them onto a 2Tb HD.  Part of them are stored on a Sansa Clip+

with a 32Gb.  I guess that is good for the start. 
Managed to convert all the files to AAC 320 and store it on an

iPod Classic.  (its only half full, about 80Gb with other material)

 

The O2 works great...  THe LCD2 were running for 5 days on

pink noise and music so the are over 100 hours worked in. 

They sound amazing.  THe are for sure power hungry. 

I got a LOD cable for the iPod, a 3.5mm stereo cable for

the Sansa.  I also configured my new Microsoft Surface USB

DAC output to a 24bit/96kHz output so the short USB to ODAC

works great.  The output from Surface is perfect just enough

power to use only the 2.5dB gain on the O2 ... the volume

is set about 1 and 3 o'clock and the sound is just enough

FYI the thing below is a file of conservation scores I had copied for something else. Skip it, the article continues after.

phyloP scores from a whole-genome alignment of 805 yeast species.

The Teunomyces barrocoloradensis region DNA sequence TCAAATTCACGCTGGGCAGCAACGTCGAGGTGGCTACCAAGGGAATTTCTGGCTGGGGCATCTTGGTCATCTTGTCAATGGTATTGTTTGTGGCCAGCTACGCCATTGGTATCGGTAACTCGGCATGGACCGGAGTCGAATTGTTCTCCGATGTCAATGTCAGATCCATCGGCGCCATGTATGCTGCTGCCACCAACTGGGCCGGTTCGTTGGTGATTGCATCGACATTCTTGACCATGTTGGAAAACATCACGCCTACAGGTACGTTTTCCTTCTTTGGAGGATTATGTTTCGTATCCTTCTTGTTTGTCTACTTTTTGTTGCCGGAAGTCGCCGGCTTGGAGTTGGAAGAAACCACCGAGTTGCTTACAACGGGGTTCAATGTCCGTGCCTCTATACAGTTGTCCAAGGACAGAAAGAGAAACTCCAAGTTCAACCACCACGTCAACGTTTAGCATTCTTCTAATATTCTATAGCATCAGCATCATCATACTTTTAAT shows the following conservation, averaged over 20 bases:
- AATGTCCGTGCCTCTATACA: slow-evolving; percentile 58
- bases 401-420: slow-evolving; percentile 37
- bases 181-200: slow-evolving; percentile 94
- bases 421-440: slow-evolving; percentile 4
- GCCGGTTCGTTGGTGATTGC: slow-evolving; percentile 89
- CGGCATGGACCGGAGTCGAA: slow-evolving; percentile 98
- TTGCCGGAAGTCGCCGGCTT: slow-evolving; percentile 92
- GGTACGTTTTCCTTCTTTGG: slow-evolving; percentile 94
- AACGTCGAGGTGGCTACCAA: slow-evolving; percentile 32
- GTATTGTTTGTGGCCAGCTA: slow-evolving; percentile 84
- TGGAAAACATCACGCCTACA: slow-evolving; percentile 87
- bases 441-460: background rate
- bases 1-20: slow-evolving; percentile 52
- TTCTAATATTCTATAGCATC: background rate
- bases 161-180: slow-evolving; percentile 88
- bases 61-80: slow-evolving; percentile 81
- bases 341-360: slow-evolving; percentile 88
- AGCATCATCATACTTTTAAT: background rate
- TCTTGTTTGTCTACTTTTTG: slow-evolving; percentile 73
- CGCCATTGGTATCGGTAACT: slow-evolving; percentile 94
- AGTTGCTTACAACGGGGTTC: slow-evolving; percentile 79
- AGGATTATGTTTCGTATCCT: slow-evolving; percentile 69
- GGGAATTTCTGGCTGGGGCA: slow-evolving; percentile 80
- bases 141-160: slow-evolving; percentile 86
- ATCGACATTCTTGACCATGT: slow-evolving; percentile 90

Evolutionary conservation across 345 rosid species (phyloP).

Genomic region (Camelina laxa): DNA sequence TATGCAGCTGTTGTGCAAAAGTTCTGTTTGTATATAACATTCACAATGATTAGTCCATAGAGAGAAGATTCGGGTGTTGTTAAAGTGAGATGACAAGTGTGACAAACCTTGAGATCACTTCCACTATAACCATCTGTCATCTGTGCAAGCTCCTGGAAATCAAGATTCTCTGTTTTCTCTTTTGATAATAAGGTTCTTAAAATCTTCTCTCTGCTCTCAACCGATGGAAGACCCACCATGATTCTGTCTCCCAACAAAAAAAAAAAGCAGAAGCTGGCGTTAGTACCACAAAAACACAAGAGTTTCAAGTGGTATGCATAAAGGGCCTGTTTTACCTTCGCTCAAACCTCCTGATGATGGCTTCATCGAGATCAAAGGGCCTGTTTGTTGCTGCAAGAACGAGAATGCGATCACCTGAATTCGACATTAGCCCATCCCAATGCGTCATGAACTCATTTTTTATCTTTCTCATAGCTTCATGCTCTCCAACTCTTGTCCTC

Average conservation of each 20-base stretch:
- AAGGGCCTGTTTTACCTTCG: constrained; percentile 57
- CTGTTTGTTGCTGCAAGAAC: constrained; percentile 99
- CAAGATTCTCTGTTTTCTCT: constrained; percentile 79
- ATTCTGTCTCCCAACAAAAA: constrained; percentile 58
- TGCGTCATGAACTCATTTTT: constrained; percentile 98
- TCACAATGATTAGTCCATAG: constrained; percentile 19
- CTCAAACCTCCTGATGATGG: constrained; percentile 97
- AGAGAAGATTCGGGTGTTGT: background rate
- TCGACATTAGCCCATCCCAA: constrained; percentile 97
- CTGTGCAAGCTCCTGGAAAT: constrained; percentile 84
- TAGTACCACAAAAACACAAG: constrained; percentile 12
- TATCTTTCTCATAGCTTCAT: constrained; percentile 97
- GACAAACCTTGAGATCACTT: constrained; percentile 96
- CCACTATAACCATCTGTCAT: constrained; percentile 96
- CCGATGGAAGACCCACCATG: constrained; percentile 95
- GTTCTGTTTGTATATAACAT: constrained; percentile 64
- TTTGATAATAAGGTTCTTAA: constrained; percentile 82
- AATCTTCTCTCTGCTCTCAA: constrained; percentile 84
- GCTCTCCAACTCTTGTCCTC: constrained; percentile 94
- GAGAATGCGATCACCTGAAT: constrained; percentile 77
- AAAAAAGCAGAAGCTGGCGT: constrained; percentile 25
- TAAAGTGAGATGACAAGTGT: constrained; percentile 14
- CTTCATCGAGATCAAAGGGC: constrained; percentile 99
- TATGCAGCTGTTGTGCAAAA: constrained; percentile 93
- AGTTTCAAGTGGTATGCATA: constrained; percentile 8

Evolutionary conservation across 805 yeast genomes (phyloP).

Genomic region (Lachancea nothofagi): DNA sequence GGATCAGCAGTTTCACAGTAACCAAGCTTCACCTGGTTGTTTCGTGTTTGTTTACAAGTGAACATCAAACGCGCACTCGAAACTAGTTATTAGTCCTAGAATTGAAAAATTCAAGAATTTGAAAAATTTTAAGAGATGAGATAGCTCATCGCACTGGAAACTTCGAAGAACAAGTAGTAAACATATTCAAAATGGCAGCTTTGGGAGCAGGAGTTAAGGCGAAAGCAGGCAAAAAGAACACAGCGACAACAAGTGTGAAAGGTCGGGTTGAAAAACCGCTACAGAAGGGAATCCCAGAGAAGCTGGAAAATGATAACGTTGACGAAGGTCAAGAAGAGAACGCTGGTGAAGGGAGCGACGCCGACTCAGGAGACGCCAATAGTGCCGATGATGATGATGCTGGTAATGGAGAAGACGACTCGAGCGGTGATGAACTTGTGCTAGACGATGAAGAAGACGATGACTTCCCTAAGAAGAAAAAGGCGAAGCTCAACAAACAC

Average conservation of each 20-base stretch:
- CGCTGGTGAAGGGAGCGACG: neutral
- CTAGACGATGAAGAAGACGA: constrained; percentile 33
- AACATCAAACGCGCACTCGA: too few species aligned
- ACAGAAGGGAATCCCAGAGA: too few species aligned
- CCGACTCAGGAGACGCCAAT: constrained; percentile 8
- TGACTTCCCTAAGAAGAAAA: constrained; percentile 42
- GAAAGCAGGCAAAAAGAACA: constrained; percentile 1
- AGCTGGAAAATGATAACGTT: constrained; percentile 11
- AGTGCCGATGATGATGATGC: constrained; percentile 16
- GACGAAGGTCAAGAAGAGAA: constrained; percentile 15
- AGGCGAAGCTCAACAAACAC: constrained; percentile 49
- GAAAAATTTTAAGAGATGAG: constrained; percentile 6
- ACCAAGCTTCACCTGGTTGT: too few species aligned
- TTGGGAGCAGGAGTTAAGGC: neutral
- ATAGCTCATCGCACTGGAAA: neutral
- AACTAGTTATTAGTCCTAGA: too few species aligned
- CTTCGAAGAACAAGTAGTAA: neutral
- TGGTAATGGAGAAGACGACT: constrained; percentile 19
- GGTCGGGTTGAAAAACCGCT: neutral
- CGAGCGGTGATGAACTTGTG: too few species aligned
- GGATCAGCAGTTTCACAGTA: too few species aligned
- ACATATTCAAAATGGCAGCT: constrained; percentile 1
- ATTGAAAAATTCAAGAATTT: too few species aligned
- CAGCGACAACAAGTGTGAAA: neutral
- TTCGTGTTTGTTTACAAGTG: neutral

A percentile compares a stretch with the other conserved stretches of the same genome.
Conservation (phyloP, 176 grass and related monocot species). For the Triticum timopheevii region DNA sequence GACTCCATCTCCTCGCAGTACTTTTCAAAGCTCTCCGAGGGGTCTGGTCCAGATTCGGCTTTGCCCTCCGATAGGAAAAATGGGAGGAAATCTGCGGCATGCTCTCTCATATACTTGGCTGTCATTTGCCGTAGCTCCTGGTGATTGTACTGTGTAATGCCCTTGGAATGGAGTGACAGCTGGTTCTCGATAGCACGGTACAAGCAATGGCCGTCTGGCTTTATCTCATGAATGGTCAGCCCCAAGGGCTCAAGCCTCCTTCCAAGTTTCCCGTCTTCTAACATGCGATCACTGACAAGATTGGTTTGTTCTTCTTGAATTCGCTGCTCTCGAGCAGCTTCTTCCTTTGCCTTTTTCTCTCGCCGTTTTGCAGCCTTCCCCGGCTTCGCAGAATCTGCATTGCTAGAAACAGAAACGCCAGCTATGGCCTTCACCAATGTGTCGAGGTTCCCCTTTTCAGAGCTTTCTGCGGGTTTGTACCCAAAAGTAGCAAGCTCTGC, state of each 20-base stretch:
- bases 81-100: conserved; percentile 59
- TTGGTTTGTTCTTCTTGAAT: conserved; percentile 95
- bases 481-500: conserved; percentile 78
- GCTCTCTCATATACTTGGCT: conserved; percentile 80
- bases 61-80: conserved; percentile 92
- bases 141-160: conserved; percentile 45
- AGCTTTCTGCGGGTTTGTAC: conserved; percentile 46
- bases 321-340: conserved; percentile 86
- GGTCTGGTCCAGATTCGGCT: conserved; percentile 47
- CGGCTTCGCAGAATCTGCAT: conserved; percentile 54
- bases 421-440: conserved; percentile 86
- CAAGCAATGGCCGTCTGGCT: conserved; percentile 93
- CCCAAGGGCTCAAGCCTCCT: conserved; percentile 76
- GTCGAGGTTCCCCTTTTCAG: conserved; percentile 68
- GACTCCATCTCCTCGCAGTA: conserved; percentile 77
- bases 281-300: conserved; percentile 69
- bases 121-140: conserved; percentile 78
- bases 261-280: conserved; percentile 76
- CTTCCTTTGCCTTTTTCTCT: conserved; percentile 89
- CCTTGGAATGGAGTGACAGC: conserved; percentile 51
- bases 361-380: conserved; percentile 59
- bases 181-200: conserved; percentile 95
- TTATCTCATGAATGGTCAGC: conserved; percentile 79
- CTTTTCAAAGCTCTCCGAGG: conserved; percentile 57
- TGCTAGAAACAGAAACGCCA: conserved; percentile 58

loud.  Perfect. 

 

Here is a pic of the setting, unplugged. 

BTW the Surface is a 128Gb version and has a player that plays

any file format (FLAC, AAC etc.) also using the MediaMonkey

I have a fair control over files. 

WISH THEY HAVE A NICE GUI DRIVEN SOFTWARE FOR MUSIC
MEDIA... ANY IDEAS, SUGGESTIONS ON A PC PLAYER?

Thank you all of you for help.. .For now I am very happy with

the sound.  Next will be a home amp search but that comes

later...  Now I have so much to listen and enjoy. 

Any comments or suggestions are welcome. 

linea

*

post #22 of 36

I think Foobar is the almost universal choice as a Windows player.

post #23 of 36

Found this forum when searching for my own info about playing lossless files on a iPod, so I figured I would chime in on this topic.  I went through the same research process as you have when trying to decide what format to use to "archive" my CD collection, although admittedly I did not go as deep into the listening tests.  I already had most of my CDs in iTunes as MP3s, but I wanted to redo everything in lossless format.